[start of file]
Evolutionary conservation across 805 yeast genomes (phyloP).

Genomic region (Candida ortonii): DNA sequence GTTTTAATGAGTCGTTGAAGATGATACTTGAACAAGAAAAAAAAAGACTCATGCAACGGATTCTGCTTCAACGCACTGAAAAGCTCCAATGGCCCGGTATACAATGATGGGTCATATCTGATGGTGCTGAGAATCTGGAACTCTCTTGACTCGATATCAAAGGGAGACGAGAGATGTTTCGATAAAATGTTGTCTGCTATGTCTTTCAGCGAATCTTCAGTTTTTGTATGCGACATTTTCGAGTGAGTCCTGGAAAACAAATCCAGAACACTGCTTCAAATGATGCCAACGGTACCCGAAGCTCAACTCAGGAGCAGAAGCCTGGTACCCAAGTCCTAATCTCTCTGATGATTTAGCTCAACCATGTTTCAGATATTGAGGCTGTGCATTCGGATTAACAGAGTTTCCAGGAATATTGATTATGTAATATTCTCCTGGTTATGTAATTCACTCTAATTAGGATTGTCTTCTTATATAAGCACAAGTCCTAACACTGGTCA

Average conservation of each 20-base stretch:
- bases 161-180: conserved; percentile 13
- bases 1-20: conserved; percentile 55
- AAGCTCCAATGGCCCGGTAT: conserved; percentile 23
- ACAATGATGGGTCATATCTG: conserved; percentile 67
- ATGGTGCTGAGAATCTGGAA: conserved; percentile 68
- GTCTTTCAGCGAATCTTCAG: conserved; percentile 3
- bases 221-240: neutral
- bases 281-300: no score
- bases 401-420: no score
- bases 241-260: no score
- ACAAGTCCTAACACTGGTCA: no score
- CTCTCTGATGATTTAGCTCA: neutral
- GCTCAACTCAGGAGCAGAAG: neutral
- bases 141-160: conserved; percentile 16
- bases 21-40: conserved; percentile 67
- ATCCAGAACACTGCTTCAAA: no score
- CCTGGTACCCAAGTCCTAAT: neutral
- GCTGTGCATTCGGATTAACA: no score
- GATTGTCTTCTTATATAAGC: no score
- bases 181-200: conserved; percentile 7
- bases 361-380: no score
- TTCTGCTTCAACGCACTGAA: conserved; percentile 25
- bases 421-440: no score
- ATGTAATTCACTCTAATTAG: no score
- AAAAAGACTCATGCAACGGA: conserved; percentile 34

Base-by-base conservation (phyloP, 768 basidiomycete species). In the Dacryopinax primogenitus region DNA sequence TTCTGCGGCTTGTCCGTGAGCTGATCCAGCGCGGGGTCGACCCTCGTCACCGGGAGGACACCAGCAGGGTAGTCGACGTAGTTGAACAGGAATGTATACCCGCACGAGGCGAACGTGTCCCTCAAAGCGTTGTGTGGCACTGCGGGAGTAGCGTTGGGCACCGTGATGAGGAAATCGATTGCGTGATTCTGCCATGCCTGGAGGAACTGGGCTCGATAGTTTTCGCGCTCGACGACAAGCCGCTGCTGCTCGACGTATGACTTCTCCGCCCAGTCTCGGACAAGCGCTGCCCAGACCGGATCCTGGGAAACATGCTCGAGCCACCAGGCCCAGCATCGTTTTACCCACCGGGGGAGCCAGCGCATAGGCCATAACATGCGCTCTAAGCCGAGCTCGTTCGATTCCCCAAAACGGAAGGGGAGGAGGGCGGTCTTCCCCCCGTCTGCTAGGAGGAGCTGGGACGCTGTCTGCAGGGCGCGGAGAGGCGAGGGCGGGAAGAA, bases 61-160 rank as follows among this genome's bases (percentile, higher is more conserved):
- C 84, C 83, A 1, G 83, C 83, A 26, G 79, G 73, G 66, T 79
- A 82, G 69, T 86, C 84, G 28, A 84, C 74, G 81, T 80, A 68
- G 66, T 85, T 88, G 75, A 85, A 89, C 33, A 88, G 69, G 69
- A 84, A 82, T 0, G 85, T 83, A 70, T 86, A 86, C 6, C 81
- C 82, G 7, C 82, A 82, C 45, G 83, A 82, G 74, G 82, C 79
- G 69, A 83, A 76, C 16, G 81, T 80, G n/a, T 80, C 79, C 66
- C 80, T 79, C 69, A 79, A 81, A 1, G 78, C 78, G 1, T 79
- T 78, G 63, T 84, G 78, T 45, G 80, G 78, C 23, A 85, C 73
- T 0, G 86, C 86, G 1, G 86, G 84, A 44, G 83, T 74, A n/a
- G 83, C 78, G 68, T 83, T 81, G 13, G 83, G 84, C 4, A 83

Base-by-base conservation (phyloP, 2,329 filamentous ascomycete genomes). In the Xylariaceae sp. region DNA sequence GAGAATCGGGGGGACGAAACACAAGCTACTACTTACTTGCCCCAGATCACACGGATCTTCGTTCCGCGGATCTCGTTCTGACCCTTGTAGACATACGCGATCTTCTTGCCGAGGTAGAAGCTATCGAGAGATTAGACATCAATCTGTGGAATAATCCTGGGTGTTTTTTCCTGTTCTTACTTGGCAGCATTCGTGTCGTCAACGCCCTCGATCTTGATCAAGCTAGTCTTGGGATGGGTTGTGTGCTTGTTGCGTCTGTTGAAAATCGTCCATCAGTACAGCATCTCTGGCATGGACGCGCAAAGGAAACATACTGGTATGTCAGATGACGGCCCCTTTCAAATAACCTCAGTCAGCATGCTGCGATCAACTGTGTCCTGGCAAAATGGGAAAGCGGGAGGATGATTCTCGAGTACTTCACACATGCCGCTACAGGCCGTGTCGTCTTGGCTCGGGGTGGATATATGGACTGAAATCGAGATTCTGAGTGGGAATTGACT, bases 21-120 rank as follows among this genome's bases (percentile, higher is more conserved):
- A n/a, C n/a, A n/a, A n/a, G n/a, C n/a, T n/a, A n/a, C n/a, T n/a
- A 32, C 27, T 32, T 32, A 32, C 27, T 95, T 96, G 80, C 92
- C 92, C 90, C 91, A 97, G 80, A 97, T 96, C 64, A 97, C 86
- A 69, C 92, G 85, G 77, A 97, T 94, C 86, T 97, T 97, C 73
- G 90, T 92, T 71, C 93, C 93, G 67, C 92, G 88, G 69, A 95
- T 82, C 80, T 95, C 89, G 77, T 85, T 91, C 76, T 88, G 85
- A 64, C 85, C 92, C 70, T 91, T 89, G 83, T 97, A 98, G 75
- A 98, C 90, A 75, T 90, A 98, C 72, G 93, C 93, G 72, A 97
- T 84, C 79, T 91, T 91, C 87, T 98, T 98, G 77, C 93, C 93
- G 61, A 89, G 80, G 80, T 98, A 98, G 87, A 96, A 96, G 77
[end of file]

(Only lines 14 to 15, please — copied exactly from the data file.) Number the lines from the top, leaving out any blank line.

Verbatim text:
- ACAAGTCCTAACACTGGTCA: no score
- CTCTCTGATGATTTAGCTCA: neutral